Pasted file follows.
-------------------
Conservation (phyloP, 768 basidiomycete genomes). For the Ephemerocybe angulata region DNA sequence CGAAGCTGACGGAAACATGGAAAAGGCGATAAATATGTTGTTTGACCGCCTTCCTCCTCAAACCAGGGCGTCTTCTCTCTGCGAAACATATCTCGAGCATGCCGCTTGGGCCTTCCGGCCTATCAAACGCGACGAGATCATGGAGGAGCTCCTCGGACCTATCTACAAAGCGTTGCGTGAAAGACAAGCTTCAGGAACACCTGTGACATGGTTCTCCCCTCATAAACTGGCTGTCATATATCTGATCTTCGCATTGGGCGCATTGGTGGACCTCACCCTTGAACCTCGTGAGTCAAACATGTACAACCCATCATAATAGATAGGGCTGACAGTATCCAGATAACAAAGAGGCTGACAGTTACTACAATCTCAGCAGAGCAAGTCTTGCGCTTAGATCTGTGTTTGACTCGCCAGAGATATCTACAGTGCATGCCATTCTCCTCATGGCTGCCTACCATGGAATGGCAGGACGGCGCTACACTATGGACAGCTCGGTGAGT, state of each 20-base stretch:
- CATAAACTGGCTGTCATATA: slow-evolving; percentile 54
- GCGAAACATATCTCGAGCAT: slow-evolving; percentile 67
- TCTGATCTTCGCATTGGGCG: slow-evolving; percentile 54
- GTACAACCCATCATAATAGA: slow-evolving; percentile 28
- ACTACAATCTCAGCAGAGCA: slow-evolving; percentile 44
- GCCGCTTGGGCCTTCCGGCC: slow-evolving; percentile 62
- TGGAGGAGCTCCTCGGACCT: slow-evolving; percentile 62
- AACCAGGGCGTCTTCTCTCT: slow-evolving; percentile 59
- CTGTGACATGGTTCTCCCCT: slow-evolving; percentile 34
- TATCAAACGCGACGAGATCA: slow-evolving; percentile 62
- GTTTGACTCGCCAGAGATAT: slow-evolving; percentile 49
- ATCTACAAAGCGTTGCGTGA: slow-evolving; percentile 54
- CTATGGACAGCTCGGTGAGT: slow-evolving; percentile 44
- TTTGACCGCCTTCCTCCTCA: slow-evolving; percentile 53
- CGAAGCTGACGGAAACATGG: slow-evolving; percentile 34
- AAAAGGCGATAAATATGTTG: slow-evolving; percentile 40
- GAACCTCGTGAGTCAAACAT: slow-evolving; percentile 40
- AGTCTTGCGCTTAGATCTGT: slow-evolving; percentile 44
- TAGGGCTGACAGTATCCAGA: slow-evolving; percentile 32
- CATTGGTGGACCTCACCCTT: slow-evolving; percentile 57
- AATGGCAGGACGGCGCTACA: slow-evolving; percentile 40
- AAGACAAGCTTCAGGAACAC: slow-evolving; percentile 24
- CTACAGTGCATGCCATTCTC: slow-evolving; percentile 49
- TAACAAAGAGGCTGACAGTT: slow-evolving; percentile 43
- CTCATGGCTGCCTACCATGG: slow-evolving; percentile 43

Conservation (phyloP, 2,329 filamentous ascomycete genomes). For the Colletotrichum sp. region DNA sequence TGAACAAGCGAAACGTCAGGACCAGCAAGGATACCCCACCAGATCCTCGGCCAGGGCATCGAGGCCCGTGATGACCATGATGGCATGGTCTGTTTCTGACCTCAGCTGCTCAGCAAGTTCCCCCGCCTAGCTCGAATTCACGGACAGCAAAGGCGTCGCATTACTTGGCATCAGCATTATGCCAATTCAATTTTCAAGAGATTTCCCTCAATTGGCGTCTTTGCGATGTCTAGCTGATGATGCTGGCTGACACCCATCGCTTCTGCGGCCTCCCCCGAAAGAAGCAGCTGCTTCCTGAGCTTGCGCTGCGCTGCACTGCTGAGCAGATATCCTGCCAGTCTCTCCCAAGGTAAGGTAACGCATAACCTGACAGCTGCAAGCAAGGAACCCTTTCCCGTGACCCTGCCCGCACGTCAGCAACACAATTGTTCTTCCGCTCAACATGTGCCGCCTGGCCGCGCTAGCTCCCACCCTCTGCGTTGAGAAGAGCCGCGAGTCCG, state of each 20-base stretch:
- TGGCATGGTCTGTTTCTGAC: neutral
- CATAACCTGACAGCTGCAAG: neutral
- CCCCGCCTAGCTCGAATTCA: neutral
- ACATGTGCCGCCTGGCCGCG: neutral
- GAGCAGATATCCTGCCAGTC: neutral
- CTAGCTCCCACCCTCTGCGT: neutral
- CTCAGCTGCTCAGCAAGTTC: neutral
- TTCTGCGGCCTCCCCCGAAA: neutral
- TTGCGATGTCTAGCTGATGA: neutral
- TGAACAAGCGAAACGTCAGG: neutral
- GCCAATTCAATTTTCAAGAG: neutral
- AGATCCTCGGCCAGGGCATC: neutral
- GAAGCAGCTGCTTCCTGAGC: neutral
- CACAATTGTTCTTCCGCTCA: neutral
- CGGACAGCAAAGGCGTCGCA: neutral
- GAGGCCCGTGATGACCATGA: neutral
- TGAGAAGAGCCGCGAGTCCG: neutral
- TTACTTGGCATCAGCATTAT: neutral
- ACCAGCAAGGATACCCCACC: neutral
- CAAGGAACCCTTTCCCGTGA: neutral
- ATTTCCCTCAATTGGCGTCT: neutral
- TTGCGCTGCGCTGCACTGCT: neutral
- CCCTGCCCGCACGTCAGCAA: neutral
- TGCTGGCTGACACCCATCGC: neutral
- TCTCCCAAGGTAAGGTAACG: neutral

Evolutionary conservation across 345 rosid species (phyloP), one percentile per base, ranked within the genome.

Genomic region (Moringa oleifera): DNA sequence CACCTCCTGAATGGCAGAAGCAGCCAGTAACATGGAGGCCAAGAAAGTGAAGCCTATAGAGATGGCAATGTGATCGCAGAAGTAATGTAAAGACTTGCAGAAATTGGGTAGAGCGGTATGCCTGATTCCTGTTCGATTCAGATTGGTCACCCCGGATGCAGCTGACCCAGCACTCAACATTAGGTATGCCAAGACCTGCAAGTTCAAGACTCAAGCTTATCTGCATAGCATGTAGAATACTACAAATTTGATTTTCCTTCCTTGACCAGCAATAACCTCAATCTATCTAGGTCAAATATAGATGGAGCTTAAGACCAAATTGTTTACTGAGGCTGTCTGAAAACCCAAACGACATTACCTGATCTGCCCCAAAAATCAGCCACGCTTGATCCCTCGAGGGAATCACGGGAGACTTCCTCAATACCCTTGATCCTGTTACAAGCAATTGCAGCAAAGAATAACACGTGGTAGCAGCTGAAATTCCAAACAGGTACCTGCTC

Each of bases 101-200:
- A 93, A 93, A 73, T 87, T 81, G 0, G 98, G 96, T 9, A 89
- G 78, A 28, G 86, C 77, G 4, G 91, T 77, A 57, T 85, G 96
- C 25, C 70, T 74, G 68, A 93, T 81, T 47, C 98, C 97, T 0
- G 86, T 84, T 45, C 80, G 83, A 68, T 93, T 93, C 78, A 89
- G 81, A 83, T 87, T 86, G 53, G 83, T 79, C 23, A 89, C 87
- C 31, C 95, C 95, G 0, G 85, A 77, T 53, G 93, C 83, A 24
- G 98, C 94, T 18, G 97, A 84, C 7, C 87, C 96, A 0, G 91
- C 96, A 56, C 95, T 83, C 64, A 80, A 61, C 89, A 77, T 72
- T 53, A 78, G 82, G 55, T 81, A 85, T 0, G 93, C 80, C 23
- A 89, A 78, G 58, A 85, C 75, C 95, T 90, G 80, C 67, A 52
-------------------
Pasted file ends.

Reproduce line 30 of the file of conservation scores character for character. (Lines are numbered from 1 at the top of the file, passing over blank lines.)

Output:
- CCCCGCCTAGCTCGAATTCA: neutral